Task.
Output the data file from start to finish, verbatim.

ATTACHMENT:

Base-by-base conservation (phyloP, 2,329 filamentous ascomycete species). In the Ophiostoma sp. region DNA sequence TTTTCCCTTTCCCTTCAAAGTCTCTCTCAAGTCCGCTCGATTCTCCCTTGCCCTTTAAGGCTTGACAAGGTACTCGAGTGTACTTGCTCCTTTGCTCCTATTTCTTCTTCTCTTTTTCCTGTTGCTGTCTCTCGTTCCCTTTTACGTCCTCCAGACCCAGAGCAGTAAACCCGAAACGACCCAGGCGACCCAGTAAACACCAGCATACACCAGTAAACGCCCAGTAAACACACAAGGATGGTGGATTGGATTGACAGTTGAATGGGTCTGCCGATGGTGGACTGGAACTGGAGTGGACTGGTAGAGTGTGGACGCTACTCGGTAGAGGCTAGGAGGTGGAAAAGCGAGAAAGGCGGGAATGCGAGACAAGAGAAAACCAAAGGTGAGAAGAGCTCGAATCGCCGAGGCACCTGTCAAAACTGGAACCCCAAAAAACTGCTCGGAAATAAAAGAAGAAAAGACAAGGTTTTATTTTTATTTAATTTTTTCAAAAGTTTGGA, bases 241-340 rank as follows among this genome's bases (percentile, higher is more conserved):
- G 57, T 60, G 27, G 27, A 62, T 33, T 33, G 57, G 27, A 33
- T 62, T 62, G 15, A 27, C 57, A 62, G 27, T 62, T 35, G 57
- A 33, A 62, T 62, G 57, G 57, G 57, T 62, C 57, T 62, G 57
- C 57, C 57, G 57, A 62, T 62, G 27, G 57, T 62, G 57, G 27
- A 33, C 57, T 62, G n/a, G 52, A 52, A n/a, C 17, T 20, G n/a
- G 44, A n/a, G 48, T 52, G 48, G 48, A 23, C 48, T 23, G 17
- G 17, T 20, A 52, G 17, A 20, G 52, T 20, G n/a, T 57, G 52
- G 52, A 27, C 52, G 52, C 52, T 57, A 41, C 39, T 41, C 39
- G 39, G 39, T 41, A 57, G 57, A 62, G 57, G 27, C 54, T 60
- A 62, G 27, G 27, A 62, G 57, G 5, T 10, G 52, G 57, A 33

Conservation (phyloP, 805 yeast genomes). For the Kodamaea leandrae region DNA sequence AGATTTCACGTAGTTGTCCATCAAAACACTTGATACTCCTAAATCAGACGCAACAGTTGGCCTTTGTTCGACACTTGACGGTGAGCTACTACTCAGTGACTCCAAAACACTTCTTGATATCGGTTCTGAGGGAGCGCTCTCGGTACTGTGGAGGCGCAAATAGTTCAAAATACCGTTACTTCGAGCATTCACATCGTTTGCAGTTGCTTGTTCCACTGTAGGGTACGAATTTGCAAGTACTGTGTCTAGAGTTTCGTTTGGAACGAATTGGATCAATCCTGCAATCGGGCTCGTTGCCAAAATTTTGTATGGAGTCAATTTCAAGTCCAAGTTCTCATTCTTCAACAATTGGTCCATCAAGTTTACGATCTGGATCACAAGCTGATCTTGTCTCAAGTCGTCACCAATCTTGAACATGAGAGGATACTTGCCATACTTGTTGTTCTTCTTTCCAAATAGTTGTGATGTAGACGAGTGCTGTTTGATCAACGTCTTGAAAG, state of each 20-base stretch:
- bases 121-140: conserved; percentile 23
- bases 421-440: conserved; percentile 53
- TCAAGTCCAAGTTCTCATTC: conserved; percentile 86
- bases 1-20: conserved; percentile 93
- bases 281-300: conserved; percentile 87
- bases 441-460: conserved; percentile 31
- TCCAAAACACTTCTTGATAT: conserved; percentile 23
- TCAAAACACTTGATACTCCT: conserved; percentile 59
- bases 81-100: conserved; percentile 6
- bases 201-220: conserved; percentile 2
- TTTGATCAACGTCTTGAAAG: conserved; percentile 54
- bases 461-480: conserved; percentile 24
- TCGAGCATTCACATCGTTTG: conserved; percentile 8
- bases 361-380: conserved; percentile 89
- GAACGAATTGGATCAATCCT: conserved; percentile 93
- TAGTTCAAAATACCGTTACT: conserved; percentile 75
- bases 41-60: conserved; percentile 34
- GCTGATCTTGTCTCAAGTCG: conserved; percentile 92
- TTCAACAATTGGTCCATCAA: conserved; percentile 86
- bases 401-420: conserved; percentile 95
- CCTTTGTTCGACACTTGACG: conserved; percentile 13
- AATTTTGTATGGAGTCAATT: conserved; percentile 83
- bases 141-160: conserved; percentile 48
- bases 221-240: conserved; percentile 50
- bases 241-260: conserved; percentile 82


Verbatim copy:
Base-by-base conservation (phyloP, 2,329 filamentous ascomycete species). In the Ophiostoma sp. region DNA sequence TTTTCCCTTTCCCTTCAAAGTCTCTCTCAAGTCCGCTCGATTCTCCCTTGCCCTTTAAGGCTTGACAAGGTACTCGAGTGTACTTGCTCCTTTGCTCCTATTTCTTCTTCTCTTTTTCCTGTTGCTGTCTCTCGTTCCCTTTTACGTCCTCCAGACCCAGAGCAGTAAACCCGAAACGACCCAGGCGACCCAGTAAACACCAGCATACACCAGTAAACGCCCAGTAAACACACAAGGATGGTGGATTGGATTGACAGTTGAATGGGTCTGCCGATGGTGGACTGGAACTGGAGTGGACTGGTAGAGTGTGGACGCTACTCGGTAGAGGCTAGGAGGTGGAAAAGCGAGAAAGGCGGGAATGCGAGACAAGAGAAAACCAAAGGTGAGAAGAGCTCGAATCGCCGAGGCACCTGTCAAAACTGGAACCCCAAAAAACTGCTCGGAAATAAAAGAAGAAAAGACAAGGTTTTATTTTTATTTAATTTTTTCAAAAGTTTGGA, bases 241-340 rank as follows among this genome's bases (percentile, higher is more conserved):
- G 57, T 60, G 27, G 27, A 62, T 33, T 33, G 57, G 27, A 33
- T 62, T 62, G 15, A 27, C 57, A 62, G 27, T 62, T 35, G 57
- A 33, A 62, T 62, G 57, G 57, G 57, T 62, C 57, T 62, G 57
- C 57, C 57, G 57, A 62, T 62, G 27, G 57, T 62, G 57, G 27
- A 33, C 57, T 62, G n/a, G 52, A 52, A n/a, C 17, T 20, G n/a
- G 44, A n/a, G 48, T 52, G 48, G 48, A 23, C 48, T 23, G 17
- G 17, T 20, A 52, G 17, A 20, G 52, T 20, G n/a, T 57, G 52
- G 52, A 27, C 52, G 52, C 52, T 57, A 41, C 39, T 41, C 39
- G 39, G 39, T 41, A 57, G 57, A 62, G 57, G 27, C 54, T 60
- A 62, G 27, G 27, A 62, G 57, G 5, T 10, G 52, G 57, A 33

Conservation (phyloP, 805 yeast genomes). For the Kodamaea leandrae region DNA sequence AGATTTCACGTAGTTGTCCATCAAAACACTTGATACTCCTAAATCAGACGCAACAGTTGGCCTTTGTTCGACACTTGACGGTGAGCTACTACTCAGTGACTCCAAAACACTTCTTGATATCGGTTCTGAGGGAGCGCTCTCGGTACTGTGGAGGCGCAAATAGTTCAAAATACCGTTACTTCGAGCATTCACATCGTTTGCAGTTGCTTGTTCCACTGTAGGGTACGAATTTGCAAGTACTGTGTCTAGAGTTTCGTTTGGAACGAATTGGATCAATCCTGCAATCGGGCTCGTTGCCAAAATTTTGTATGGAGTCAATTTCAAGTCCAAGTTCTCATTCTTCAACAATTGGTCCATCAAGTTTACGATCTGGATCACAAGCTGATCTTGTCTCAAGTCGTCACCAATCTTGAACATGAGAGGATACTTGCCATACTTGTTGTTCTTCTTTCCAAATAGTTGTGATGTAGACGAGTGCTGTTTGATCAACGTCTTGAAAG, state of each 20-base stretch:
- bases 121-140: conserved; percentile 23
- bases 421-440: conserved; percentile 53
- TCAAGTCCAAGTTCTCATTC: conserved; percentile 86
- bases 1-20: conserved; percentile 93
- bases 281-300: conserved; percentile 87
- bases 441-460: conserved; percentile 31
- TCCAAAACACTTCTTGATAT: conserved; percentile 23
- TCAAAACACTTGATACTCCT: conserved; percentile 59
- bases 81-100: conserved; percentile 6
- bases 201-220: conserved; percentile 2
- TTTGATCAACGTCTTGAAAG: conserved; percentile 54
- bases 461-480: conserved; percentile 24
- TCGAGCATTCACATCGTTTG: conserved; percentile 8
- bases 361-380: conserved; percentile 89
- GAACGAATTGGATCAATCCT: conserved; percentile 93
- TAGTTCAAAATACCGTTACT: conserved; percentile 75
- bases 41-60: conserved; percentile 34
- GCTGATCTTGTCTCAAGTCG: conserved; percentile 92
- TTCAACAATTGGTCCATCAA: conserved; percentile 86
- bases 401-420: conserved; percentile 95
- CCTTTGTTCGACACTTGACG: conserved; percentile 13
- AATTTTGTATGGAGTCAATT: conserved; percentile 83
- bases 141-160: conserved; percentile 48
- bases 221-240: conserved; percentile 50
- bases 241-260: conserved; percentile 82